Of all Italian fortified towns Palmanova is, literally the country’s star attraction. Not only is it one of the world’s most perfect examples of a city’s defence system, it is actually built as a nine-pointed star as this aerial plan reveals.
Lucca has some fine walls but they were built to enclose an already existing city. In the case of Palmanova, however, which is in the north-east Italian region of Friuli-Venezia-Giulia, the city was built as a new fortified location at the end of the sixteenth century on plans by the great architect Scamozzi who was inspired by neo-humanist ideas of the ideal city and sketches by Leonardo da Vinci himself. The actual construction was supervised by Giulio Savorgnan who also built the walls still standing in Nicosia in Cyprus. (Anyone who has read Shakespeare’s ‘Othello’ will know of the battles that island had to withstand against the Turk).
Palmanova itself was not only another defensive post against the Turk but also against the Hapsburgs who had captured the Venetian outpost of Gradisca some years earlier. ‘La Serenissima’, Venetian republic had to safeguard its unsafe eastern frontier against two enemies and Palmanova was never actually attacked by either Ottomans or Austrians. Indeed, the city was like a renaissance equivalent of the H-bomb: it served as a deterrent and was only captured through internal treachery by Napoleon’s troops in 1798 –an action which led to the infamous treaty of Campoformio and the death of one of the world’s most illustrious republics – something which still grieves every true Venetian to this day.
Palmanova is built on mathematical principles and, in particular, on the number three. There are three concentric walls and within these walls there are three radial streets. There are three entrance gates: (Porta Udine, Porta Cividale, and Porta Aquileia).
Each of the three roads leads to a central monumental six-sided square which has to be one of Italy’s most spectacular piazzas ever. Just to stand in the centre of this stupefying square was one of the greatest sensations I’ve ever had in any of Italy’s extraordinary cities.
Each of the three outer walls contains nine bulwarks and various state-of-the art fortifications which are ample proof of the increasing efficacy of fire-power throughout the seventeenth century. For example, there are ravelins – triangular free standing platforms – standing against the walls, a system of ditches and hidden forts and, above all, a high-standing steep-sided brick and earth rampart which actually hides the city from public view. Indeed, even the main square’s cathedral campanile is specially shortened so that it doesn’t stand out to view by any potential enemy. If you don’t look out for the signs leading into Palmanova chances are you’re likely to miss it!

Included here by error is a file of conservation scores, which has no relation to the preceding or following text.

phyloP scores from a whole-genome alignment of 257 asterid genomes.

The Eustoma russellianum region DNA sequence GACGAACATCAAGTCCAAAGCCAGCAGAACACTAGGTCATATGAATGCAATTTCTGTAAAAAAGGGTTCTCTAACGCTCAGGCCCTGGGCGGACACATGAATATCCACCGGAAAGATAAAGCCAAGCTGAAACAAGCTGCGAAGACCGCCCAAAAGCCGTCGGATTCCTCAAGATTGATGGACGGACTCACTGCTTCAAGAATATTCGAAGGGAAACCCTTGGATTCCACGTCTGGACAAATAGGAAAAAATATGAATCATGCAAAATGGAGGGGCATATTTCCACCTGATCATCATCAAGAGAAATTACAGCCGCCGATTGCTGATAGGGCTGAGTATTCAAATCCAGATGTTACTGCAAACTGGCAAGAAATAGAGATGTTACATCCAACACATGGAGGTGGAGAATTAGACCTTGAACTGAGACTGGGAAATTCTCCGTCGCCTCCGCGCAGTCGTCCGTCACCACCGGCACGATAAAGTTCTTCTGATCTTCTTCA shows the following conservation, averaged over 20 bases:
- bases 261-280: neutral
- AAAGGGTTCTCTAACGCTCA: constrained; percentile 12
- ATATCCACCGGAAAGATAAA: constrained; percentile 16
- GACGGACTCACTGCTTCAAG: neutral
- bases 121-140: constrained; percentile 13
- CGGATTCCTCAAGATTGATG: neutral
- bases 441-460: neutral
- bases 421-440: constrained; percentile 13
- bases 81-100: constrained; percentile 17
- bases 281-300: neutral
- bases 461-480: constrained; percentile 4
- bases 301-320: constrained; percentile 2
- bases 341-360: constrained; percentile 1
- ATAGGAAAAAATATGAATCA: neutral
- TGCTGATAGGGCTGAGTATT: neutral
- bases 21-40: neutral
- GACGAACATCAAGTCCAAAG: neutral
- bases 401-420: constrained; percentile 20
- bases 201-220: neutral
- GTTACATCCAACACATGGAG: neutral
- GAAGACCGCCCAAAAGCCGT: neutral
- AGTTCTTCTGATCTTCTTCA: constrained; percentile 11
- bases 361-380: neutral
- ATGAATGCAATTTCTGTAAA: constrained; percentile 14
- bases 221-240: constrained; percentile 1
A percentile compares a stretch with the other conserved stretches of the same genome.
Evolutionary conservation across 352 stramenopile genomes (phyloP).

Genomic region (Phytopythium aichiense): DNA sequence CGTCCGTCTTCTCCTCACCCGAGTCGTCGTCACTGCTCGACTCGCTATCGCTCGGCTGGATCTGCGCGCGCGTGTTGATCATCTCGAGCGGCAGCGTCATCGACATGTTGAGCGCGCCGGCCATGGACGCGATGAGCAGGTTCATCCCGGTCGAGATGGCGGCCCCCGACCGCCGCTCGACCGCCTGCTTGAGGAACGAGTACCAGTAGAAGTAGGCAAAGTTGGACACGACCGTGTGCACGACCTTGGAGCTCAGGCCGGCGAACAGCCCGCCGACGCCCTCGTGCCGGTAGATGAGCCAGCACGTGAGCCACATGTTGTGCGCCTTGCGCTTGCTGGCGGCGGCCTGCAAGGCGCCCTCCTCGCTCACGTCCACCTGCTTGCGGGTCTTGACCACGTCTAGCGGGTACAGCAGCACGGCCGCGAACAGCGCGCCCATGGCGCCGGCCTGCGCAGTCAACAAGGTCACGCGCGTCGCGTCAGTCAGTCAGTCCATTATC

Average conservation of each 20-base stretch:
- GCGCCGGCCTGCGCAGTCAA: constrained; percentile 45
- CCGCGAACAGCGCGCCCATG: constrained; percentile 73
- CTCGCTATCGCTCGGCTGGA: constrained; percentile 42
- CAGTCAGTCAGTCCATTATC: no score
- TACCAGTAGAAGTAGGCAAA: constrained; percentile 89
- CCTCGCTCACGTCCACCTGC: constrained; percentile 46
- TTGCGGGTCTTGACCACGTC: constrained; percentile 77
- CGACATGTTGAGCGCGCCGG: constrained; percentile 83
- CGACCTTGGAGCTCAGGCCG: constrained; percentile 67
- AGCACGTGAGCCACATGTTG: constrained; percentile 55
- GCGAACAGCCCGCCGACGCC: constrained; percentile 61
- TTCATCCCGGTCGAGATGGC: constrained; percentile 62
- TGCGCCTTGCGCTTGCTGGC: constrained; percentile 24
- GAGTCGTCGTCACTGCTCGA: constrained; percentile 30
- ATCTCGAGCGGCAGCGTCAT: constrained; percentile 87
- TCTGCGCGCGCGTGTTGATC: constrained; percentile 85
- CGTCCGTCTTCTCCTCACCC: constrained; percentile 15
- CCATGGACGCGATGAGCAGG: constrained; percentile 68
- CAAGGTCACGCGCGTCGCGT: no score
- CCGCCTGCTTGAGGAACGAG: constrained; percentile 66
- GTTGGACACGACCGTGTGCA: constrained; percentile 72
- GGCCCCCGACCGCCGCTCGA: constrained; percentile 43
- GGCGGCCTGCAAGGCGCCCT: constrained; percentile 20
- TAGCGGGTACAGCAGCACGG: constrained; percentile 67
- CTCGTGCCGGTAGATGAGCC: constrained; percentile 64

I’d pored over maps of Palmanova years before I actually reached it last month during our peregrinations in Friuli and was quite stunned by this mixture of a starred fortified town combined with the ideals of a symmetrical renaissance Albertian city.
The cathedral is the most notable building in the main hexagonal ‘square’. Designed by Scamozzi it contains the body of Santa Giustinia, a beautiful maiden who is the town’s patron saint.
It seems so ironical that this astounding city of Palmanova was built in the spirit of military enterprise. How could such a beautiful place be combined with all the engines of war in those ages? One has just to look at the present examples of nuclear missile bunkers and radar installations to realise that Palmanova, despite all its beauty, is on the same trail that has led to the terrible lottery of defensive mechanisms that the world now has. But, at least Palmanova is lovely whereas a nuclear bunker is not!
As we exited the triple arches of the porta Aquileja I could not help being reminded of those lines recited by the Moor of Venice:
Farewell the neighing steed, and the shrill trump,
The spirit-stirring drum, th’ ear-piercing fife;
The royal banner, and all quality,
Pride, pomp, and circumstance of glorious war!
And O you mortal engines, whose rude throats
Th’ immortal Jove’s dread clamors counterfeit,